US Vice President Joe Biden has warned Russia “it’s time to stop talking and start acting” to reduce tension in Ukraine, offering a show of support for the besieged nation as an international agreement aimed at stemming its ongoing crisis appeared in doubt.
Standing alongside acting Ukrainian Prime Minister Arseniy Yatsenyuk, Biden on Tuesday called on Moscow to encourage pro-Russia separatists in eastern Ukraine to vacate government buildings and checkpoints, accept amnesty and “address their grievances politically”.
Biden said Russia needs to act “without delay,” adding: “We will not allow this to become an open-ended process.”
Yatsenyuk was harsher in his characterisation of Russia. “No country should be able to behave like an armed bandit,” he said. “Russia should stick to its international commitments and obligations. They should not behave as gangsters in the modern century.”
The warnings for Russia from both leaders demonstrated the fragility of last week’s multinational agreement.
Biden also announced the United States will provide an additional $US50 million ($A53.78 million) to help Ukraine’s beleaguered government with political and economic reforms.
The money includes $US11 million to help conduct the May 25 presidential election, including voter education, administration and oversight. It also will help fund expert teams from US government agencies to help Ukraine to reduce its reliance on energy supplies from Russia. Other technical advisers will help fight corruption.
The White House also announced $US8 million in non-lethal military assistance for the Ukrainian armed forces, including bomb-disposal equipment, communications gear and vehicles.
In the most high-level visit of a US official since the crisis erupted, Biden met privately with Yatsenyuk and acting Ukrainian President Oleksandr Turchynov.
Earlier, he told leaders from various political parties that he brings a message of support from President Barack Obama as they face a historic opportunity to usher in reforms.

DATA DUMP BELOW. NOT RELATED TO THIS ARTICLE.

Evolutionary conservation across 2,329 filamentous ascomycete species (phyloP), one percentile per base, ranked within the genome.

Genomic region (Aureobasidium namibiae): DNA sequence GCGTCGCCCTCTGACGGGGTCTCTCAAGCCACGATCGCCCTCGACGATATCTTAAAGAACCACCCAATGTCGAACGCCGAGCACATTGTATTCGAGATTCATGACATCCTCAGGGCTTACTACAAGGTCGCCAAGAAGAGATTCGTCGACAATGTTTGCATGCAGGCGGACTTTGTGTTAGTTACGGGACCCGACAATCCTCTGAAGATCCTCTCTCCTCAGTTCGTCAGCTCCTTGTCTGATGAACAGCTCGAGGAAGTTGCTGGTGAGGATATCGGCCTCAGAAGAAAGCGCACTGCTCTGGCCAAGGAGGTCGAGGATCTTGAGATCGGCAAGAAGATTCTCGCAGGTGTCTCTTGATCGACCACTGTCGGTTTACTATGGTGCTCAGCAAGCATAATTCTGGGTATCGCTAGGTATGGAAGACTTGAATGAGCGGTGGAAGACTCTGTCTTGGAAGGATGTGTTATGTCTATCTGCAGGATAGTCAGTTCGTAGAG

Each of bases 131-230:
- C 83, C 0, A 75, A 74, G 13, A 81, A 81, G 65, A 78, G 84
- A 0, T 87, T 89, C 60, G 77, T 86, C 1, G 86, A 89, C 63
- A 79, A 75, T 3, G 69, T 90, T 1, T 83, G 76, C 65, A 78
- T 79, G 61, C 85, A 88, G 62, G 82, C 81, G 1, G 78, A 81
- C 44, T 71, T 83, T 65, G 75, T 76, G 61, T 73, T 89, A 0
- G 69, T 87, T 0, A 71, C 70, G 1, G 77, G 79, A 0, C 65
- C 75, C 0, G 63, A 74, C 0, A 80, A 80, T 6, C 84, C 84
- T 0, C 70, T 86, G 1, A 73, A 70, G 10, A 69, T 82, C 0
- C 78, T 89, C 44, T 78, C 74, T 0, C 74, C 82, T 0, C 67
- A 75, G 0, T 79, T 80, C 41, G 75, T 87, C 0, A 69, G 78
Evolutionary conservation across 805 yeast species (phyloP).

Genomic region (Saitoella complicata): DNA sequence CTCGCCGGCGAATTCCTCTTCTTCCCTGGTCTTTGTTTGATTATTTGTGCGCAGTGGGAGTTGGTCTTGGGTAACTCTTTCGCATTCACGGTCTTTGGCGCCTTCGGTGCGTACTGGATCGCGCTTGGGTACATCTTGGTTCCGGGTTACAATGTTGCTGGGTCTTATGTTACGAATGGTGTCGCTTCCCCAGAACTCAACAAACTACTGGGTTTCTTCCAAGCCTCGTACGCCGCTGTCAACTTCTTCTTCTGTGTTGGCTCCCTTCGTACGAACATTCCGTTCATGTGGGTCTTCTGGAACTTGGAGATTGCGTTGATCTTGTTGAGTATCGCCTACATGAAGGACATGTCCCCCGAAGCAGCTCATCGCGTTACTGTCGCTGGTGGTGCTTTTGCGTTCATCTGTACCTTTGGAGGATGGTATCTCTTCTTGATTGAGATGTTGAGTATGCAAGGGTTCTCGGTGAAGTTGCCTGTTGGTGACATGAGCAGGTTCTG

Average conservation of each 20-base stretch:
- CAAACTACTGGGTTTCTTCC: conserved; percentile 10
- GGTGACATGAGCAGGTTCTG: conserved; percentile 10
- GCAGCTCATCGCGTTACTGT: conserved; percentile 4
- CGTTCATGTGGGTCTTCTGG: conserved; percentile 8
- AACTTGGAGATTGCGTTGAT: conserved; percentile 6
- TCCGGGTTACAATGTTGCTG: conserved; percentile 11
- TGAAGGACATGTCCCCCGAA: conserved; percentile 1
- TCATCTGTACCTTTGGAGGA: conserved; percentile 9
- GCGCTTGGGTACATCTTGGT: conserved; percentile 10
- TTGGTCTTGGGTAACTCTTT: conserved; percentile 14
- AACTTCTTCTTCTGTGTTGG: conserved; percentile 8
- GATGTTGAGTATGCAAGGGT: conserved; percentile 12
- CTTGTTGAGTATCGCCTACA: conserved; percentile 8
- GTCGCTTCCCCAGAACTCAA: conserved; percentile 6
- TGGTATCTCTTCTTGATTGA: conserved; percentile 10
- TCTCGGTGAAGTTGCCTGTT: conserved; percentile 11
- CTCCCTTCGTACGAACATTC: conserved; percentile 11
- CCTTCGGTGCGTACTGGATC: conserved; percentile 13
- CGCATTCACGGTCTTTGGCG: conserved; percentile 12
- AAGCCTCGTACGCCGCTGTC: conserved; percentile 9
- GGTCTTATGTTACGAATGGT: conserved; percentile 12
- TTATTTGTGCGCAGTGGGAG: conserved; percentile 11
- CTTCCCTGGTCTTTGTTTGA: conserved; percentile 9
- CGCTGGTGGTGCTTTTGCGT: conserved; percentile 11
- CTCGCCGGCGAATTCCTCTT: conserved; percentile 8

The developments came as Senator John McCain, who recently visited the region, described US allies in Eastern Europe as “extremely nervous” about the intentions of Russian President Vladimir Putin.
In an MSNBC interview, the Arizona Republican called on Obama to give the Ukrainian government “some weapons to defend themselves”.
McCain, the ranking Republican on the Senate Armed Services Committee, said America must show more support for countries under siege.
That doesn’t mean the United States “must fight” every war, he said, but “the only thing that Putin understands is a strong, viable alliance.”
Biden’s visit comes at a critical time, days after a tenuous international agreement was reached to de-escalate violence in eastern Ukraine, where pro-Russia insurgents oppose the government in Kiev.
“You face very daunting problems and some might say humiliating threats that are taking place indirectly,” Biden told the Ukrainian MPs.
Biden told the MPs a priority for the US is to help them become independent from Russian energy supplies. “Imagine where you’d be today if you were able to tell Russia, ‘Keep your gas,”‘ Biden said. “It would be a very different world you’d be facing today.”
The US vice-president said Ukraine had an historic chance now that former President Viktor Yanukovych has fled the country.
“This is a second opportunity to make good on the original promise made by the Orange Revolution,” Biden said in a reference to 2004 protests that overturned a widely criticised election that had given Yanukovych the presidency.
Yanukovych later took office but left the country after violent protests in February.
“To be very blunt about it, and this is a delicate thing to say to a group of leaders in their house of parliament, but you have to fight the cancer of corruption that is endemic in your system right now,” Biden said.